BABANGIDA : WE'RE RETUNING TO THE POLITICAL, ECONOMIC PRESCRICTIONS OF MY REGIME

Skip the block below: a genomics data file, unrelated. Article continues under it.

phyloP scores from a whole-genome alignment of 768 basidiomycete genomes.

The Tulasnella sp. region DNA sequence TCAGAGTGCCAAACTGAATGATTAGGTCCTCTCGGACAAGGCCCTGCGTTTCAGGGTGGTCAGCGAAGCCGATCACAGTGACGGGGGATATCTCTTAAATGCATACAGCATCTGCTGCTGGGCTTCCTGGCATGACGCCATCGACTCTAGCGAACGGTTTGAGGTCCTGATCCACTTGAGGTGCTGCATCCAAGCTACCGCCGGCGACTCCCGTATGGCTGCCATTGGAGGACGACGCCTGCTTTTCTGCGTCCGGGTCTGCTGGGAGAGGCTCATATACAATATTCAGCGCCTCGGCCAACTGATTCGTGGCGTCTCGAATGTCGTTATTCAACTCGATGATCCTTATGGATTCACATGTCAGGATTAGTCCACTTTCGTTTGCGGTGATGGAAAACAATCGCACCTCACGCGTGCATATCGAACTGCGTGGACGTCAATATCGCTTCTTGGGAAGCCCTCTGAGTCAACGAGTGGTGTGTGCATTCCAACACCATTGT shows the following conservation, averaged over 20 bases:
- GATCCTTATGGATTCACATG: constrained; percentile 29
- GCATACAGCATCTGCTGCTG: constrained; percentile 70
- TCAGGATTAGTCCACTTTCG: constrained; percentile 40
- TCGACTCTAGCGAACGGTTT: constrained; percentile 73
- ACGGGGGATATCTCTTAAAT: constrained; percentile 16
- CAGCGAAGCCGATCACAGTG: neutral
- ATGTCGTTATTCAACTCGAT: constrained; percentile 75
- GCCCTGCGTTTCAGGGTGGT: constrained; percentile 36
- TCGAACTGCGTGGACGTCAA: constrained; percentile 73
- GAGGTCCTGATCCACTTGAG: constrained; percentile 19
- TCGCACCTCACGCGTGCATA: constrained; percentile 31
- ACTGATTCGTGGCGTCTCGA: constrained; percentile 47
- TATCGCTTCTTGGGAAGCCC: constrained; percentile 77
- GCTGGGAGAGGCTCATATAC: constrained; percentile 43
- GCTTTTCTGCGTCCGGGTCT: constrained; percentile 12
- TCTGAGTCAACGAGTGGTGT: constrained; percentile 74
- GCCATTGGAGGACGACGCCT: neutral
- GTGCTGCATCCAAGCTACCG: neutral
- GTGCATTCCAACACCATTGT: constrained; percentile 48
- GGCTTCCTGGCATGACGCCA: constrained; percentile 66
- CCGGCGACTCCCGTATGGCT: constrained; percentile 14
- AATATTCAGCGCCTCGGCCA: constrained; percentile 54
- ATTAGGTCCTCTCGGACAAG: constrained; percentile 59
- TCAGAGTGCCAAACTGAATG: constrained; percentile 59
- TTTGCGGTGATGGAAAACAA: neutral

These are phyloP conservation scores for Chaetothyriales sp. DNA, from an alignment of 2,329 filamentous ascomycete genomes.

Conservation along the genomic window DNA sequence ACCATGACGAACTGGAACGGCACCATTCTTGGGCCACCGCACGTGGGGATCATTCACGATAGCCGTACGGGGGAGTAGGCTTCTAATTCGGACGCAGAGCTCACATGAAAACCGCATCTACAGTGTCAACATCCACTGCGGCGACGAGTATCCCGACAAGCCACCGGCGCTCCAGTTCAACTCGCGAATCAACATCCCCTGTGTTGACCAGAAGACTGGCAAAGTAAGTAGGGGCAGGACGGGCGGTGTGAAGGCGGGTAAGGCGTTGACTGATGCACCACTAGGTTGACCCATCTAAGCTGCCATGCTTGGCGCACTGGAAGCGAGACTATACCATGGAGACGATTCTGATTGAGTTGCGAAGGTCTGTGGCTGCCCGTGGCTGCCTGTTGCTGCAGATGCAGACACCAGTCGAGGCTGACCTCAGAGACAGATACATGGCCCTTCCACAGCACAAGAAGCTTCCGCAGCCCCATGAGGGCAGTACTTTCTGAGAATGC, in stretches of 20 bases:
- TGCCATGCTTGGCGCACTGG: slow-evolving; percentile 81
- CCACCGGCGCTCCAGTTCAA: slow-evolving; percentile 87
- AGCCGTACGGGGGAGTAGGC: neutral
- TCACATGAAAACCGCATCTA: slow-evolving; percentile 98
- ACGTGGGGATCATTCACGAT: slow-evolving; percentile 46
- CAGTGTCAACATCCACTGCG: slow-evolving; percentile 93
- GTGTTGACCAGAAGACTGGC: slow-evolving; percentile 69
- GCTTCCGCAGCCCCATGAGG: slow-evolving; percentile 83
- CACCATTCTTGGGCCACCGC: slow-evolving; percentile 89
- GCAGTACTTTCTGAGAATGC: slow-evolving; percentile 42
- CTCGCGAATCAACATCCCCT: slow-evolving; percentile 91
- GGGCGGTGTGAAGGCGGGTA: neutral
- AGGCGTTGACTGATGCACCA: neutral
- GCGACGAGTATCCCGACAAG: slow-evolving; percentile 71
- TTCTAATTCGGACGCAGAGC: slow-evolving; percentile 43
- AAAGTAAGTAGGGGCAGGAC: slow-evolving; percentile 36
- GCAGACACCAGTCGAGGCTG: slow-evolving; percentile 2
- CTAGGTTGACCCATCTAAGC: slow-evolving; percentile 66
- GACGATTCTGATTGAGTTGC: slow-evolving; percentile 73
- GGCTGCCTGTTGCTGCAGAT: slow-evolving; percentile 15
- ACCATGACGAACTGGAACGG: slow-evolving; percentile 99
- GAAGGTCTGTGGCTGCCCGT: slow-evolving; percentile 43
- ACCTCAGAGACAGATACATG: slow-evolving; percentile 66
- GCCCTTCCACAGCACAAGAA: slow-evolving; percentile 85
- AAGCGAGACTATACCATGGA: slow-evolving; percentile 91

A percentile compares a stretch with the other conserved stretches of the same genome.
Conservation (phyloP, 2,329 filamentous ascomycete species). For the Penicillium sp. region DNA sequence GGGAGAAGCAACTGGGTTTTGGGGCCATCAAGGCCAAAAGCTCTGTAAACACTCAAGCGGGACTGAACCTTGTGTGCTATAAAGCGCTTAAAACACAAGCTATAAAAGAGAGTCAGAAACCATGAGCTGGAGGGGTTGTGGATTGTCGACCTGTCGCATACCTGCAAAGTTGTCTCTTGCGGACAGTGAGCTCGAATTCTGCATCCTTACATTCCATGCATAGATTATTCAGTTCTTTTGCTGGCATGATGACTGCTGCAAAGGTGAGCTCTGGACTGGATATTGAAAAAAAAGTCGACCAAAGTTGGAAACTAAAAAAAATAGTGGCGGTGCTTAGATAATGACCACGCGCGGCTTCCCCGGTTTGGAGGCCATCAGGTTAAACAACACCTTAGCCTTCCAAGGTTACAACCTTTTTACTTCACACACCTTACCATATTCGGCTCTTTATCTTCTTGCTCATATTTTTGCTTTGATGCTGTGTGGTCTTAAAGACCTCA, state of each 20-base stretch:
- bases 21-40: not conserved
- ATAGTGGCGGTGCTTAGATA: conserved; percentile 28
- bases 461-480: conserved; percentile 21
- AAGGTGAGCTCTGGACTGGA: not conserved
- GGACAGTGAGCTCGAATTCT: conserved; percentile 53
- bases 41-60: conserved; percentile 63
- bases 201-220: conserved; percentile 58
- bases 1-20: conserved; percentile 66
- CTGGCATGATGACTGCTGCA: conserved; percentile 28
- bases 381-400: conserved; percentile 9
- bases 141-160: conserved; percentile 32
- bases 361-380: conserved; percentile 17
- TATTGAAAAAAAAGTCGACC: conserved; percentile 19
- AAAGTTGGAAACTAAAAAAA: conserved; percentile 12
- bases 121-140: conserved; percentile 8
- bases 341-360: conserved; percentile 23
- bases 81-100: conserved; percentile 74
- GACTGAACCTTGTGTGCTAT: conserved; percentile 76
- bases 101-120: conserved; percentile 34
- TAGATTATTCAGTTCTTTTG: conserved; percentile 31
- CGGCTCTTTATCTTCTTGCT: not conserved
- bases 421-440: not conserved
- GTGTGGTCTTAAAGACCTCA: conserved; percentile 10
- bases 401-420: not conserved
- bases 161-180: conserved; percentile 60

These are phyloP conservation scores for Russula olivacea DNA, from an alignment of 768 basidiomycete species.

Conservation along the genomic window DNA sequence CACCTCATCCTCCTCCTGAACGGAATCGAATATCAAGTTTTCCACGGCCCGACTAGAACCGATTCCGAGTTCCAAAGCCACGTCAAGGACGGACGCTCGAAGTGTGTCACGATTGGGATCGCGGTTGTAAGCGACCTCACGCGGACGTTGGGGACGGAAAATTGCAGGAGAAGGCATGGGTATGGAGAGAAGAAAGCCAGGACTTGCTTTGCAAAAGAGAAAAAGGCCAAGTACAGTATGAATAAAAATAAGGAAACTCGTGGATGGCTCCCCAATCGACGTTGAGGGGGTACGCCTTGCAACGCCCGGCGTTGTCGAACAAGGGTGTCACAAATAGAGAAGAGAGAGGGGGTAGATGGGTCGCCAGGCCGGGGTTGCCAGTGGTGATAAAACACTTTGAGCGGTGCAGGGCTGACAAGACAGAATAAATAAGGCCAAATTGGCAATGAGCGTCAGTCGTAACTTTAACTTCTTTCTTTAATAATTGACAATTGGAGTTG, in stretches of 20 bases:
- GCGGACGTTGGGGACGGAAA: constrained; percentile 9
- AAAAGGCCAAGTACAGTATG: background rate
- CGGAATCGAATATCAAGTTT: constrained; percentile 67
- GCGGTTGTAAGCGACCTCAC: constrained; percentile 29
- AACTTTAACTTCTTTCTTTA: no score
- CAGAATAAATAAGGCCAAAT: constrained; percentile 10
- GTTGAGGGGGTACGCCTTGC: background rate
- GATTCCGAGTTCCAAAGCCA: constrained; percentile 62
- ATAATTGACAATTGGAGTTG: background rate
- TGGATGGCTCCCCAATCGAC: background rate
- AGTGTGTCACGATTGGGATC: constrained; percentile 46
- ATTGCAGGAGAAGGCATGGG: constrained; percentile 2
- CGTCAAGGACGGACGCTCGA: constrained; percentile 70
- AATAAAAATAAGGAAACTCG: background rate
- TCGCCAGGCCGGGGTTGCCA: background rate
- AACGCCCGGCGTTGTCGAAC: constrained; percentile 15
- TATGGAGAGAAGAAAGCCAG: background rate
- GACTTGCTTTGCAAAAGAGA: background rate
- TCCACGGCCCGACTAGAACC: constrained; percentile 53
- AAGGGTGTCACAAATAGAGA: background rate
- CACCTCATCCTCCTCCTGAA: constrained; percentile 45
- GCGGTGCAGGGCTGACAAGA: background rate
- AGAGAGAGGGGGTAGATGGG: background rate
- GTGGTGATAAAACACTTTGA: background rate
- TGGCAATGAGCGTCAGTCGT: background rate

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You can tell a lot about a couple from their display of photographs. Some display photos of themselves with the high and mighty, others choose philosophical inscriptions. When you walk into the palatial hilltop mansion of former military president Ibrahim Babangida in Minna, the first things that catch your eye are the portraits of him and his late wife, Mrs. Maryam Babangida. They tell you how bonded the couple were before Maryam’s death in December 2009. He has learnt to live without her, though, “It hasn’t been easy.” Babangida, who turned 73 today, has played a role in virtually all the military governments in the country’s history. He led the troops that dislodged the coup leaders from the federal radio station in Lagos on February 13, 1976 during the failed attempt, led by Lieutenant Colonel Buka Dimka, to seize power. The coup resulted in the death of then Head of State, General Murtala Mohammed. And as Head of State, Babangida survived a military putsch on April 22, 1990, when, as he recalls, the mutineers “shot at our bed.” He conducted one of the longest transition to civil rule programmes in political history, which, however, failed following his annulment of the June 12, 1993 presidential election that Chief Moshood Abiola was poised to win. But Babangida remains an influential figure; his residence is a mecca for prominent politicians from across the country, as we found out when we visited his house last week. THISDAY crew of Tokunbo Adedoja, Vincent Obia, Abimbola Akosile and Aisha Wakaso asked Nigeria’s first ever military president about his life after power. Excerpts: How does it feel to be 73? Quite frankly, I feel old and I believe I am old. I am grateful to God for sparing my life up to this period. It’s by any means a good, great achievement, so I am grateful to God for this period. In a country where the level of life expectancy is low, and considering your military background, don’t you think turning 73 is a cause for big celebration? I have a different perspective. It is true, sometimes, birthdays are worth celebrating. But if you look at it from the other angle, it also reminds you that you are getting closer to the grave. So you have to balance the rolling out of the drum and the fact that whatever age you have achieved, you have lost one year in your lifespan. So as you get older, we should just dedicate your time to pray. How has life been for you since you left power in 1993? Thanks be to God. I’ve been out of office now for almost 21 years; it looks like yesterday. But life has been very fine. God has been kind to me and my own environment also has contributed a lot in making the retirement a worthwhile thing. I live within the people I grew up with, I live in the city where I was born and bred; so, virtually it is like going out to work and coming back home to rest. How have you been coping since the death of your wife? It hasn’t been easy, but thank God, it is something that you know, somebody has to die, somebody will die and that should develop the spirit. It shouldn’t become a shock because I will go, she will go, everybody will go, and so on. But she has left a very big vacuum. But I am grateful; our children have been doing well to make me feel as if she were alive. Fate has always placed you at strategic junctures in the country’s history since the civil war years, through your roles in the various military regimes, to your emergence as military president. Looking back, are there things you feel you shouldn’t have done or you could have done differently if you had another chance? First of all, I will continue to be grateful to God for seeing me through this process in life. Of course, I started a career as a military officer and when I got in, Nigeria was newly an independent country. So we had a lot of problems that had to do with the development of a new nation all the time. And God has made it in such a way that we were brought up in very sound, good professional military leadership and we have been able to imbibe those cultures. It’s like you just have to work hard, otherwise, you drop by the wayside and we did that. I think I have been very fortunate in the profession. We had a lot of experience in life and I have no option but to continue thanking God for allowing me to witness these things. Are there things you wish you had done differently in life? It depends, maybe, when I was privileged to be your “dictator”. We had some concepts; we had some vision about how the country should move along or how the country should progress. But I know also that there are times when we had to look at the issues again. If you take the political party system, for example, I believed then that given the Nigerian history, given the Nigerian experiences immediately after independence, the country has always been a two-party state because of the alliances and the rest of them. So we found that we were dealing with two or a combination of two major forces that came together to form their own groups. And we decided then to take the bull by the horns and said, well, because of the antecedents, because of the history, because of the experiences, let’s go for the two-party system straight away. Of course, I knew, the rest you know it, it’s all history, it was military, it was regimentation, it was typical, what you guys - the media - enjoy. Well, you have an experience now, by the time you went into it, the elections in 2007, you had almost 61 parties. But now, thanks be to God, by the look of things, maybe, we will come back to where we started, to two parties. By the look of things we have two parties really, but then everybody has been given the chance to participate; everybody has been given the chance in the constitution to profess, to go into any association and hinder themselves and this is what is happening. So maybe we should have given room to allow others to come in, even though, they might not be strong elective parties. If you had another opportunity, would you have annulled the June 12, 1993 presidential election? I think what happened, one thing I realised, when we came up with the transition programme back in about 1989 or thereabouts, we were very very specific. We drew up a transition programme and made it in such a way that it would give us an opportunity to put it into practice and where it isn’t working we stop and then remodel it, or rethink it and then move forward. I said so when we started the transition. Unfortunately, nobody remembered that we said we would implement things and when we find we have a hitch we would stop and then redo it. And then it did happen. Of course, we got criticised for running an unending, to quote you guys, “unending transition programme.” I felt maybe if we were given the opportunity to implement it, a lot of things that are now manifesting themselves would have been put right and then move forward. But again, the wishes of the people, it was long, it was unwieldy. But thanks also be to God, when eventually we stepped aside, I wouldn’t like to call it another transition, but it was much longer, five years after we had left. But what we tried to do at that time, if you had allowed us, the period when we drew up what you in the media called “contraption”, called transition programme, it was supposed to last six months. It had a constitution for six months and there would be a general election. Again, Nigerians are weary of politics, weary of voting and you would not accept any of these things. So we gave way and a contraption came in the interim and then the same Nigerians welcomed the new short period. Then my colleagues, the military, did intervene again. Again, it’s not their fault, but they had the courage to do that because you guys helped them to do it. Suddenly, people were like, oh, yes, this is a good military administration, this is bad...You all know it. These things are history now, you know. But I have always told my friends, maybe, we were a bit ahead of you in thinking. Now we have to come back to what we wanted to do in order to progress. To me, that is nobody’s fault, but the process of development in any given country. Don’t you think that if some of the “political soldiers” you left behind at the time you stepped aside, like Sani Abacha, had gone with you, there could have been an opportunity to take another look at the poll annulment and, perhaps, reverse it? No, but don’t forget, at that time we set up an interim government. We set up machinery to back that interim government, to make sure it stabilised it so that that interim government could conduct an election within the period of six months. That was not allowed to happen. A lot of events subsequently happened and those gave the military the courage to take over. We have always believed and we have always heard, military does not intervene unless there is a fertile ground for the intervention, and that intervention was provided again by us, Nigerians, the elite, the politicians and the rest people. Of course, I’m sure you know what happened. When the interim government went there, nobody liked it, contraption! When the military got in there, oh, the worst military regime was better than that that happened before it. Of course, what would come was scramble for political offices by the elite. Then, we – I mean the military – outsmarted you… and then we settled down for another five years. A chain of events happened after that transition – the death of Abiola, Kudirat, Abacha, etc. – and democracy could not be restored until 1999. You might never have envisaged all that. Oh, it’s so simple! If you had allowed the interim arrangement to proceed. The purpose of putting that, again I’ll quote you, the contraption, was to allow Nigerians time to regroup, to re-plan and to launch themselves into another election. But you were in a hurry, you were in no mood to tolerate that sort of thing and six months was too long. Now six months turned into five years. What we are saying is that if you had the opportunity in the last days of your regime to do some reconsideration, could you have allowed the acclaimed winner of the June 12, 1993 election to take office to avoid all the crisis that happened at the time? I believe though that that, perhaps, would have been the lazy man’s option. If you look at the situation at the time, you cannot even guarantee the security of the country when those things were going on. So definitely by our own calculations, we said the people, the country would need a minimum of six months to readjust, to restrategise. And when we drew the interim government, don’t forget it had a constitution and that constitution was to last six months. So it could have been abandoned, by now there would have been elections. We didn’t stop anybody who participated in it not to participate, just to allow everybody to go so that we do a trial. After 15 years of unbroken democracy, would you say democracy has come to stay in Nigeria? Democracy has not come to stay in any part of the world yet, because it’s a continuing development. The good thing about it, it gives room for practices, it gives room for conventions, it gives room for corrections and even amendment of the constitution. So it’s a continuing process and I think a journey of 1,000 years starts with one step and the one step is what we are going through now and I believe we will still say that we are learning in the next 20 or 30 years. Many of the people that participated in the transition programme then have in their reflections tended to give the impression that you were kind of forced to take some of the decisions you took at the time or there were voices at your elbow warning you never to do certain things. Were you under pressure from anybody to do some of the things you did then? My honest answer to that is no! I wasn’t under any pressure; we were working based on knowledge on what we believed could happen at that time. So we acted in the interest of the country. Is there anything you consider your greatest regret about the transition programme? My only regret was that you didn’t allow it to work. I mean, Nigerians. How? But Nigerians went to the polls, each time you said Nigerians should go to the polls, they went, voted, and winners emerged… I know, but you were not patient enough. I think you were tired of seeing our faces, I must accept that. I did say, the best thing, if I was the problem, was to step aside and allow others to continue, and we did. When you said you were stepping aside, many people interpreted it to mean that you were just around the corner and waiting to, possibly, come back. Why did you choose that phrase - “step aside”? I think what people didn’t seem to realise was that I was a military officer, brought up by conventions and traditions of the military, and I was telling you then that there was a column of soldiers marching and one man was moving out of step. When you said left, I chose right and when you said right, I chose left. So I said I’m out of tune with the column of soldiers marching. And, normally, you shout at the man that is lifting the left leg when we say right or lifting right leg when we say left. You always tell him to step aside so that the others in the column will have a successful march. And this is what I did for you, I just applied my military convention and tradition just to give you time. Are you not worried that your regime and your legacy have seemed to be defined by the annulment of the June 12, 1993 election, despite the many commendable programmes of your administration? I thought I was a bit worried at the initial stage, but thanks be to God, some of the things that we tried to save then, that we tried to correct then, did not manifest. They are manifesting now. Take our economic policies, for example, we ran three things: we ran both political and economic rearrangement of the entire country. Okay, again we were honest, we felt to change requires a lot of hard work; if you are not prepared to work hard, then it would sweep you away. We said it, we told the public, but what we did, we underestimated the Nigerians’ resistance to changes. If we knew they were not so resilient, maybe, we would have tampered with it relatively. But we were confident that what we were doing was the right thing, painful though. Now most of these things, this is okay. 1986, we did SAP (Structural Adjustment Programme), you are doing it now. You still talk about privatisation, you still talk about commercialisation, you still talk about government not involved in running the day-to-day affairs of the businesses. This is what you are doing now and this is what we tried to do then. You, and that includes we, didn’t understand it. As a former Chief of Army Staff and Commander in Chief of the Armed Forces, why do you think it is taking the military so long to take out the terrorists and guarantee the security of lives and property of Nigerians? I would say that every government in the last 54 years of the Nigerian independence went through one challenge or the other and these are purely the challenges of development. Tafawa Balewa’s government was trying to build a nation and then he was tackled by the military. The military again went through the same process about instability, about quarrels, all sorts of things. So, to me, it’s not something new, any nation has to undergo certain challenges in life. Yakubu Gowon went through the war to keep the country together. The challenges at that time: keeping the country together, giving people a sense of belonging to believe that they have a stake in Nigeria. He cut the country into 12 states. That was as far back as 1966, the whole thing went on and on. It would continue to grow, this is the process of development; all developing nations have to go through one challenge or the other. So the insecurity you talked about, we went through it before in a different form, it culminated in a civil war, you know, and now it is the insurgency and all sorts of kidnap, and so on. But I think the most important thing is that Nigerians must come to accept that we have a problem, that it is a Nigerian problem and that it is the Nigerians that will solve this problem. It is not a problem for one part of the country; it is a problem for every one of us. Now we have to see that and then we have to support what the government is doing to bring about stability, peace and progress in the country. There has to be this understanding, first, it is a Nigerian problem, secondly, nobody can solve it for us, it has to be solved by the Nigerians and those in authority are prepared at any given time because they know they have the support of Nigerians, therefore, they provide the necessary leadership, both in the armed forces and the government, and so on. That is the only way to get over this problem. Do you subscribe to the view that the Nigerian military is not actually equipped enough to combat the current terrorist challenge? I think there are a lot of things that probably will need to be looked at. One section has to do with the motivation of the armed forces and this would come about as a result of the adequate training they receive at various military training institutions. Motivation at all levels from platoon, company, battalion, brigade, division and the Army itself. That has to be employed. I think as far as the equipment and the rest of them are concerned, I think the government is doing its best to provide them. But don’t forget that even if you do, you also have to train them to be able to master the use of such equipment. These days, it is not like warfare, the system now is not like before when brute force is what you need. Now you need both brains, sophistication because most of the weaponry are sophisticated weapons. You require an adequately trained person with a high level of education to be able to handle some of these things. So it takes time. Do you see the insurgency in the North and the terrorism Nigeria is facing as a serious threat to the country’s survival? Threat to the survival of Nigeria, I would say no! It is a security threat, which has not gone beyond the capability of the Nigerian people and the Nigerian government to resolve. It is not a threat, quite frankly, to the survival of the country. I believe we have passed that stage, having been through three years of the civil war. The number of people, casualties as a result of the civil war, both dead maimed and so on, is quite high and this shouldn’t be and would not be a problem for Nigeria. Do you think 2015 poses a threat to the country, considering the crisis that followed the 2011 presidential election, because there have been contentions over the president’s right to do another term? I tell you, Nigeria is a very exciting country, from my little experience, from the little works I have done in the military and outside the military. It’s one country where there is never a dull moment. I think Nigeria is worth living in because it is very exciting all the time; the people are very vibrant, the people like to talk. But I think when things are settled, we normally like to readjust, think and talk and behave like born again people. We are fond of issuing threats; everybody wants to be recognised for one thing or the other. I think we accept that; I think what we are going through now we have gone through before. If you remember May, June, July of 1966 to May of 1967, that in between, what transpired then was not more than what is happening now. But because we are a very determined people, we were able to confront them, and I think we will be able to do the same. What is your opinion on true federalism, resource control, and devolution of power, which have been the most contentious issues at the national conference? My view on this is that we did talk about it when we were there. Devolution of power, true federalism. Again, coming from the military, you would think it is not the best thing, but it was quite obvious to me at that time even though we ran a military government. Take, for example. the issue of education. Federal government has nothing to do with secondary education, the same with agriculture. You don’t need to bog the federal government with some of these things. In true federalism, what we were saying then, which we are trying to say now, is that the states should be sufficiently autonomous to do things on their own without recourse to the federal government. And I remember, we set up a similar committee; what we need to do at the confab is to go and open the job we did, brush it up, polish it and then you have a working document. Can you tell us how you survived on April 22, 1990, during the Major Gideon Orkar coup, and how you remember that date? First, I give thanks to God for sparing our lives; when I say our lives, I mean the family. That is number one. Number two, again this is God’s way of doing things. We woke up very late in the night to find that there was a siege in Dodan Barracks and we were all in. My wife woke me up to say, “There is katakakta,” there is trouble. We saw it through the window and we started applying what we were taught to do. By the time they shot at our bedroom we were already downstairs. So God has planned it in such a way, I think it was a miracle actually. Your bedroom was shot at? Yeah, and it was not shooting at the wall but the bed. But we were out. Would you say there was insider participation? Of course, they had insider information because the boys who got in there were actually our guards within the house. So they were sufficiently briefed, they knew what to do. Again, this is one of the wonderful works of Lord. But if they were your guards, what could have made them to connive with other people to attack you? That is the military coup, connivance; we are very good in connivance. Somebody must have gone to them to make promises to them, and they got carried away. Shortly after the April 22, 1990 coup, you moved the seat of government to Abuja. Was that a response to the coup, even though we also know that plans to move the federal capital to Abuja started under the Murtala regime? I think it was for strategic reasons, it was very strategic. We were in Lagos, there were two governments in Lagos; the federal government and the state government, and we experienced a lot of confusion. Even under a military regime? Yes, because it has to affect people, it has to affect movement, it has to affect, name it, anything because that is the centre. So we made a decision that we should allow the state to run the state and we got out. It did fast-track the movement to Abuja, there is no doubt about it. Just to make sure that government is functioning. Since you left the military, you have made attempts to run as a democratic leader… Cuts in: Only once! (smiling) But in a way, twice, in 2006/2007, when you withdrew for President Yar’Adua through a letter that you wouldn’t like to run against him and you gave reasons, and in 2011, too, when you even had a campaign director… Cuts in: For every statement I did I think I made you understand why I had to do what I did. In 2007 I didn’t find it morally convenient to pitch tent against my junior brother, Yar’Adua, and I said so. And in 2011 I agreed to the power of consensus and three/four of us agreed that whatever the outcome we would accept it and work for whoever emerged and my friend Atiku emerged and we all agreed. This was an agreement by all of us, we are gentlemen, we wouldn’t like to deviate, that is what happened. Did you feel betrayed by the elders’ committee at the time? No, I didn’t feel betrayed; I could understand. There are those who believed that my background has no experience in politics, it is to give orders. So I remained a military man, “dictator”, who was not wanted in democracy; I can accept that. Those were the things that happened. Do you still believe in the philosophy of the Northern Political Elders Forum on the turn of the North to produce the president of Nigeria? I think the argument was simply put. It started during Obasanjo’s political conference. When they agreed on rotation between the North and the South and that was what brought about all the noise about, it is the turn of the North or it is the turn of the South. So, do you still believe that a northerner should be the next president of Nigeria? I still believe that the best Nigerian should emerge as the president of this country, irrespective of tribe. Somebody that Nigerians would say, yes, this is the right person to be our president. Who cares as long as he is a Nigerian and he hasn’t emerged from the moon. But geopolitical politics is still strong? No, not when it comes to elections of let’s say, a local government chairman, a governor, or a president. These are all individuals. In a state, there will be only one governor and he must be able to command respect and the acceptability of the entire geopolitical areas of the state. In my state, we have Zone A, Zone B and Zone C, but what I am saying, there must be a man who commands significant and special respect among everybody in the three zones and if he sticks out his hand, he should be supported. The same thing for the president and the chairperson of the local government. Considering the attempt that you have made to be president under a democracy, do you see democratic presidency as one of your unfulfilled dreams at 73? No. Democratic president, yes, but as president of the federal republic of Nigeria. There is this debate that the problem of Nigeria is the leadership and not the followership. What is your opinion on this? I think I would put the whole emphasis on the leadership. The followership is easy; they can always adjust quite easily. So if you have a strong leader at any level, local, state or national, who believes in what he is doing and has got very competent lieutenants to work with, I think the followership would not have any difficulty in accepting even difficult decisions. But the leader also shouldn’t be bogged down by the crisis from among the followership. I see it as a simple thing to do. If I have a problem, let’s say as a president, democratically-elected president, if I have a problem, let’s say with the National Assembly, what I would do always, if I cannot have my way, is to go out to you guys, the masses. If the masses realise that I’m the right person, then they call their representatives to order that the president is right. That is what we mean now, to advance over the National Assembly. If the executive feels so strongly, you can go over them and address your nation and say this is what you are going to do and plead with them to call their members of the National Assembly to order to come and do what I think is right for the country. What do you think the leadership can do to make the followers have that kind of confidence? I think there has not been sufficient interaction. I’ll give you two examples, two governors, one is Lagos and the other one is Osun. They don’t have any inhibitions; they feel free to sit with the public, they feel free, like Oshiomhole, to dance with the ordinary people. So that makes them feel, “Oh, he is part of us, we dance with him, our governor, we talk,” those sorts of things. Those barriers should not be there. I know the problem of security, people are scared of their lives, and so on, but I think a governor should be able to feel free among his people, talk with them, let them see him, touch him and I think the system will develop. Going back to 1999, there were insinuations that former President Olusegun Olusanjo had an agreement with you to do one term and then support you to become president after his tenure. Was there an agreement that Obasanjo should support your presidential aspiration? There was no such thing as an agreement for either one term or my term. You know, the Nigerian journalist has a very fertile mind; there was no such thing at all. Now, if you look at the situation in Nigeria at the time that my elder brother, OBJ, came out, we were looking for a man who is known in the country, a man who had an experience in the running of the country, a man who has his mind, who believes in himself; and then a man who believes in this country that it should remain one. Quite easily, OBJ fit that bill, he had the experience, he went to war and he was the Head of State. Everybody in this country knows that name and I added one other quality, which he has that you would laugh at, he cannot be intimidated by the press. So at that time in Nigeria, we looked for a man like that and I am glad our assessment was right. So there was no agreement? No agreement at all; we chose him because he was the right person at that time. Finally, if you were not a soldier, what other career would you have chosen? And what is your opinion on the immunity clause for chief executives at the federal and state levels? Do you believe the immunity clause should be retained in the constitution? I think this immunity came about because of the attitude of Nigerians either to the leadership or to themselves. I will give one example, I know if there is no such clause, the president, a governor, a chairman of local government would spend his four-year term going to court; that is typical Nigerian and we can’t deceive ourselves. We have a president whose whole four years, he spends going to court, answering one court action or the other. To that extent, I accept that it is a sensible thing to put that clause so that the president can work. But the same position has not exonerated him; if you leave the office, you can still be brought before justice. But while you are there, you get a certain degree of protection, to protect the office, to allow things to work and this is because we know the type of people, the type of country, the type of attitude we have. A time will come when it will be there in the law or in the constitution but you wouldn’t have any excuse, any reason to go about applying it. I think it is just a safeguard. By the time we have people like you, who have a name to protect; you have your integrity to protect, anybody who has attain the position of governor or local government chairman or the president, would not do stupid things. He has to protect himself, to protect his personal integrity, so he wouldn’t like it to be tarnished so he would try to remain correct all the time. If you were not a soldier, what else would you have loved to be? I used to be crazy about being an engineer, and I meant it. But when the military recruitment drive was going on, that time and they told us all the nice things about the military profession, the good salary, 64 pounds a month and other things, there were about 15 of us in the class, and we all changed our minds and collectively we said we wanted to go and eventually 11 of us became commissioned officers from the same school. So I was flexible, I went along with the time. At 73, what is your wish for Nigeria? I’m confident that whatever the country is going through now, it is going to overcome it. So I want to appeal to everyone of us to come together for the sake of this country, for we don’t have any other country to call our own except this country. So we must work together and we must support anybody in authority that works towards our development, a better nation.